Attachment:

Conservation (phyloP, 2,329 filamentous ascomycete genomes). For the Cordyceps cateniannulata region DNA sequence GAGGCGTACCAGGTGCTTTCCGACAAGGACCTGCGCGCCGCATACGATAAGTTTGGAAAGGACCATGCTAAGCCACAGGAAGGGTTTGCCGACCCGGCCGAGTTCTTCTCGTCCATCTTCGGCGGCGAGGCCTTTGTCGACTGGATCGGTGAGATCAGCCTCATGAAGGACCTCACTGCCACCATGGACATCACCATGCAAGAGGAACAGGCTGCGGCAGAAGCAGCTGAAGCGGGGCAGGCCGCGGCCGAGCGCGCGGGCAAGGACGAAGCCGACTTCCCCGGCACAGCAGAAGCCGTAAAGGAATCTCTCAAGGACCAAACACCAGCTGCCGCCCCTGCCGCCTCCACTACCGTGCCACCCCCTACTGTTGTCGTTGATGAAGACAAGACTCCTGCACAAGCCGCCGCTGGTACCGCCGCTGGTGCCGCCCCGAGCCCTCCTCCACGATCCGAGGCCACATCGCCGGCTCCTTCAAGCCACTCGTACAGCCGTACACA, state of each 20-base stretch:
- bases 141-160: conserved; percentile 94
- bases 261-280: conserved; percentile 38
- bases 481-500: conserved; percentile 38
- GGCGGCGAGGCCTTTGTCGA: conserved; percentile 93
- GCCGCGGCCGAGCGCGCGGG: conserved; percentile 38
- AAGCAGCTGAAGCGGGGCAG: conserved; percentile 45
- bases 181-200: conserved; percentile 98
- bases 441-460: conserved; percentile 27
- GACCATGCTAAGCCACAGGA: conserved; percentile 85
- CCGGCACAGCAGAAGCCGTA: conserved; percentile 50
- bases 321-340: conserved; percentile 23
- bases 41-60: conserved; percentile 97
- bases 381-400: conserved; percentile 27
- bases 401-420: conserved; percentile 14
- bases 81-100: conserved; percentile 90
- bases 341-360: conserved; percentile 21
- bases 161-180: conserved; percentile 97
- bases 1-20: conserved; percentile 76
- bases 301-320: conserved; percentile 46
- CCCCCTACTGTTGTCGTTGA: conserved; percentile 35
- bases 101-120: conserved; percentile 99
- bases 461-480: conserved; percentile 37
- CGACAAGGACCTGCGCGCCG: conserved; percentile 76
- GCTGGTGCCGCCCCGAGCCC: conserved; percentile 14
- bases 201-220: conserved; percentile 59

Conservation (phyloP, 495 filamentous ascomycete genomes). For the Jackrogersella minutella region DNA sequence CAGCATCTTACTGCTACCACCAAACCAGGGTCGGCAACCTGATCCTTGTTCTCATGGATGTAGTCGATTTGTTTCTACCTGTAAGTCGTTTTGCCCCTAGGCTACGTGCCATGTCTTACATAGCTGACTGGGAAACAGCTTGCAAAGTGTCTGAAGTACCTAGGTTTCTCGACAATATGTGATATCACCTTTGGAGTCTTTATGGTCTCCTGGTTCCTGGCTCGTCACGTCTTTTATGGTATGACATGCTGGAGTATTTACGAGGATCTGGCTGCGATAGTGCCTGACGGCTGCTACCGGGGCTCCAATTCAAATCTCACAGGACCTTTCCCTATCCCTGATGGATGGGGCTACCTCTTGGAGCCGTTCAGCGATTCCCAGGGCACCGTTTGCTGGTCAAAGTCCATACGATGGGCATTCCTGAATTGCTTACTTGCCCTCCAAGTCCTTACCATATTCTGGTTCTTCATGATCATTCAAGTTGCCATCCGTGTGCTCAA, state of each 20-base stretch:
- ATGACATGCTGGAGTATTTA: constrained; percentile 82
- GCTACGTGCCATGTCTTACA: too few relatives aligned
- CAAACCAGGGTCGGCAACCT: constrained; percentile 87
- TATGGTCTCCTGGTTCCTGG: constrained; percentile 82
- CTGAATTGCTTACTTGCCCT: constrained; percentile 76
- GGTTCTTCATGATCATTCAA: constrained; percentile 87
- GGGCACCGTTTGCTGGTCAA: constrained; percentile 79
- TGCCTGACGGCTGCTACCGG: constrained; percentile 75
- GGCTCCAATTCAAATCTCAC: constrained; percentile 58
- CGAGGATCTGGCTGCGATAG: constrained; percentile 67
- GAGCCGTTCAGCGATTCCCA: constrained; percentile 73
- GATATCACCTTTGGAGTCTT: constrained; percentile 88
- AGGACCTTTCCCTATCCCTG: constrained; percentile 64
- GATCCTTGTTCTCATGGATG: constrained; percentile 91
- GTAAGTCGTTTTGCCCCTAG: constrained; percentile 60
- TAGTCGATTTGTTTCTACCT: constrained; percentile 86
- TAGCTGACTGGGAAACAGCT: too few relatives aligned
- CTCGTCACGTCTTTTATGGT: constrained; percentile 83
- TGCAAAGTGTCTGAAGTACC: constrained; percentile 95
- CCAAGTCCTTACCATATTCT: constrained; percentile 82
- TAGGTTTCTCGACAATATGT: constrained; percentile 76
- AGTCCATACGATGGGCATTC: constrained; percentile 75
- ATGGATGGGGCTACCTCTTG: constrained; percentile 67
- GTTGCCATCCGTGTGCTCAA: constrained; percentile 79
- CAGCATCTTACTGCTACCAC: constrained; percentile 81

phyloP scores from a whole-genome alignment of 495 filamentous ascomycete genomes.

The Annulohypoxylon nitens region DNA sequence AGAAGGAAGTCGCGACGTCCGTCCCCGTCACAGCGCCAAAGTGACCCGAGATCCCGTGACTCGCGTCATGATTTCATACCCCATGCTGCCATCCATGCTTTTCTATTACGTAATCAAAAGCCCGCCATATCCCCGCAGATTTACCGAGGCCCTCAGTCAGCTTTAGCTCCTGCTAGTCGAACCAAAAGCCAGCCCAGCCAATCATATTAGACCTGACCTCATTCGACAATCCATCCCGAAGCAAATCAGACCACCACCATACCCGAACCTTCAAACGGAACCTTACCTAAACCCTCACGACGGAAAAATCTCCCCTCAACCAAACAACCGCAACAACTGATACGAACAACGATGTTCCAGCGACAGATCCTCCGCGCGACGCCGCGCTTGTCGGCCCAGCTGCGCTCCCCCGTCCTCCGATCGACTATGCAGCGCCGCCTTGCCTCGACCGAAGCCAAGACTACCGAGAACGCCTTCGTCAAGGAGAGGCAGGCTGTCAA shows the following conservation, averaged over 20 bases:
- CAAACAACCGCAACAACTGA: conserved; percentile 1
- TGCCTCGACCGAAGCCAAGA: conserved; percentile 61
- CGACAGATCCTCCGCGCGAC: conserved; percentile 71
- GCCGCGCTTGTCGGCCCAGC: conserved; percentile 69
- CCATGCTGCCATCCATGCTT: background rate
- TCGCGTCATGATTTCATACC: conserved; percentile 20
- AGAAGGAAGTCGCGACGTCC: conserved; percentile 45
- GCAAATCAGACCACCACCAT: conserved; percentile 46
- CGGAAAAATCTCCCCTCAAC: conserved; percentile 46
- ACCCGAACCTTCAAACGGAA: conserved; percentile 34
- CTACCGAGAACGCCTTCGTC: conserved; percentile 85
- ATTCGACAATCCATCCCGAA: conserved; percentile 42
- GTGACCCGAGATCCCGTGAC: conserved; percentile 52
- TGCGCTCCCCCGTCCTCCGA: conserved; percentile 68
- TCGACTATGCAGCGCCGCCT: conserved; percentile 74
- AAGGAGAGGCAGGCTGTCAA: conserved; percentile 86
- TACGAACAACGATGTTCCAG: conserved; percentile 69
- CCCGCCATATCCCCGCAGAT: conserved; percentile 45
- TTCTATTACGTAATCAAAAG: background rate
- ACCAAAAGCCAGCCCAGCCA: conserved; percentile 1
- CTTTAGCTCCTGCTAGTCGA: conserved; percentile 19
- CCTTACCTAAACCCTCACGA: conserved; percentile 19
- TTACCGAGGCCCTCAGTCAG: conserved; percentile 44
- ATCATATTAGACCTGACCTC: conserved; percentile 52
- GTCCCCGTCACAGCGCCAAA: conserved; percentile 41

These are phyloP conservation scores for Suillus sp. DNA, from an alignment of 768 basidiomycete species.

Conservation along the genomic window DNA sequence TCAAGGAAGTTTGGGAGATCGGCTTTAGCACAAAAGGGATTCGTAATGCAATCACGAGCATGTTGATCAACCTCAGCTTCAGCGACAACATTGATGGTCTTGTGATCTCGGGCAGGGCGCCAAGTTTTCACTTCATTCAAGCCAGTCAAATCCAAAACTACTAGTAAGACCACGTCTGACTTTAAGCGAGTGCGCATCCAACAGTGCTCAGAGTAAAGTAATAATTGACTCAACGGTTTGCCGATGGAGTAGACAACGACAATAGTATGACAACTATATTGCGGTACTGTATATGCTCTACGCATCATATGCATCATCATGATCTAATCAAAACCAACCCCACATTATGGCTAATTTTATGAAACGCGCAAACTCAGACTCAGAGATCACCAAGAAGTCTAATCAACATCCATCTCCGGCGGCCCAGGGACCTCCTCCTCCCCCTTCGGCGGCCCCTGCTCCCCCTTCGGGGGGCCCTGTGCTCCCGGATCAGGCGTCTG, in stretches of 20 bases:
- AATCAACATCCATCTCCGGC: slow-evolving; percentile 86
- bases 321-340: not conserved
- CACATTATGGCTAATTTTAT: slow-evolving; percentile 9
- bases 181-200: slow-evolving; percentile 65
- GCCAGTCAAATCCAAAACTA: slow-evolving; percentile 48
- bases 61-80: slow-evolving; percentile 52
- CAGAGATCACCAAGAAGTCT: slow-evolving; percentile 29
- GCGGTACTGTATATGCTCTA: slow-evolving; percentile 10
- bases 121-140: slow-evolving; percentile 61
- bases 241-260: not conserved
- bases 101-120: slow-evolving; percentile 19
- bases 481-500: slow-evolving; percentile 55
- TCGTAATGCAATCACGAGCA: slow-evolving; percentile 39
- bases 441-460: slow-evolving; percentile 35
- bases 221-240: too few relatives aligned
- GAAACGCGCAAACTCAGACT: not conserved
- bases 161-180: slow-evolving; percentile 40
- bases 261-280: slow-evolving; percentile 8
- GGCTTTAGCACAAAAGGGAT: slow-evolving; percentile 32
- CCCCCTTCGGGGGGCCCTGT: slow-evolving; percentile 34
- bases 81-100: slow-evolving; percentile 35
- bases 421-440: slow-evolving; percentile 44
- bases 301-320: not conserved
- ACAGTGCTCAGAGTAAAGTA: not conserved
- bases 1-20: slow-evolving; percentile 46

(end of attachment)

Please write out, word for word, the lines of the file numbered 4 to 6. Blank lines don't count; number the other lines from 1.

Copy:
- bases 481-500: conserved; percentile 38
- GGCGGCGAGGCCTTTGTCGA: conserved; percentile 93
- GCCGCGGCCGAGCGCGCGGG: conserved; percentile 38